#MACtion: The KING is here! @KingJames taking in some #MACtion here at Akron tonight.
29 Oct 14
“I didn’t like the way he left and I told him that,” said Barb Wood, long-time librarian at St Vincent’s, a confidante for James in high school when the quiet of the library provided a welcome respite from the incessant attention. “But he learns from his mistakes and he is down to earth and humble enough to accept that. He has grown into such an impressive man but in that way, despite everything, he is still the same, sweet boy that he ever was. The funny thing is, when people say he is coming back, I say he never truly left. He is known all over the world, but he has remained true to where he came from.”
“People are walking a little taller,” Dambrot said. “They see it for what it is. To them LeBron is not an entertainer or a celebrity, he is a person who came through the same things they did and found a path. It is great for the city. Hope is a powerful thing.”
Yet James’ real legacy here is broad, etched not in titles or accolades but in these grizzled streets where the 29-year-old icon is not known as “King James.” Here the chatter is just of “Bron,” the kid who emerged through it all, from the same difficult upbringing with real challenges in a town blighted by the struggles of the automotive and rubber industries. “Cleveland thinks it has a sports curse. But Akron, well, Akron has a life curse. Hard times, hard lives,” says local Rodney Rice, 50, down by the Perkins Pool courts, where throngs would huddle to watch a young James school older challengers in pick-up games. “That’s why him coming back means something different to us. It is not about him getting Cleveland a championship, but a new reminder to the kids here that a person can make it big in life having walked these same streets.”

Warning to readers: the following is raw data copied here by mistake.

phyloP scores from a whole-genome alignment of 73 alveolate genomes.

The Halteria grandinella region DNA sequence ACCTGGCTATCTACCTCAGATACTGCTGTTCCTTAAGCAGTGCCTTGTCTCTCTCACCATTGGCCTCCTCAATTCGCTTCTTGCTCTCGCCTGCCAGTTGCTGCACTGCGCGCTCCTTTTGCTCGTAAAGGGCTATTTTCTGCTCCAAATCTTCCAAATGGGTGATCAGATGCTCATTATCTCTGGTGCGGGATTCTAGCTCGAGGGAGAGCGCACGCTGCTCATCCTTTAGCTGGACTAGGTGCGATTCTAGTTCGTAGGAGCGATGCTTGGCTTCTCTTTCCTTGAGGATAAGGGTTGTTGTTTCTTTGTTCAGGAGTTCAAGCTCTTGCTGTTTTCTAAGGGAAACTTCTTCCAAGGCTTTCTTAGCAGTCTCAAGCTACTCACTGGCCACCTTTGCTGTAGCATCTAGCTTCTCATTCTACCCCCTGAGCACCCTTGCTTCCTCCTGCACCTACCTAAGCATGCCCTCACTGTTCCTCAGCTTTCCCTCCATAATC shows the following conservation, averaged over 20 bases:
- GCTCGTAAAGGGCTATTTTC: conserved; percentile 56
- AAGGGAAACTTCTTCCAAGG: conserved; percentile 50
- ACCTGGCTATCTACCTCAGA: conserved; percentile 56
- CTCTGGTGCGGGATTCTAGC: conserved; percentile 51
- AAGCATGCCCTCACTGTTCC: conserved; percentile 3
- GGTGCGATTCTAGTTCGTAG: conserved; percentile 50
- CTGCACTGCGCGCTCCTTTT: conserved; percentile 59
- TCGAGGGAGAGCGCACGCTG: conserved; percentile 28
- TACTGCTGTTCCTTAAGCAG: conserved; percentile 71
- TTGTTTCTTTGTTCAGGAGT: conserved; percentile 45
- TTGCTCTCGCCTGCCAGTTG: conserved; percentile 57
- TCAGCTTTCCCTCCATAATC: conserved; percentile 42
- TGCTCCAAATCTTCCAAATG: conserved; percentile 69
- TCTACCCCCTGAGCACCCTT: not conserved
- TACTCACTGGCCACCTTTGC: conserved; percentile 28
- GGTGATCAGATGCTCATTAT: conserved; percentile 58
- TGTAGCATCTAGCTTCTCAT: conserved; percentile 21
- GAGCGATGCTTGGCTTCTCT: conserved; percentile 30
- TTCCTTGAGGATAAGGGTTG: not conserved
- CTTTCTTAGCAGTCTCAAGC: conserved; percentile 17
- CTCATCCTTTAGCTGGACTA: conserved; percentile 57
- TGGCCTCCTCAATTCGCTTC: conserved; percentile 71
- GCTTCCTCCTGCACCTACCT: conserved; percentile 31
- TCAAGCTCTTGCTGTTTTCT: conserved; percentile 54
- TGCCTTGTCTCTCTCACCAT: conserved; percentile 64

11 Aug 14
09 Aug 14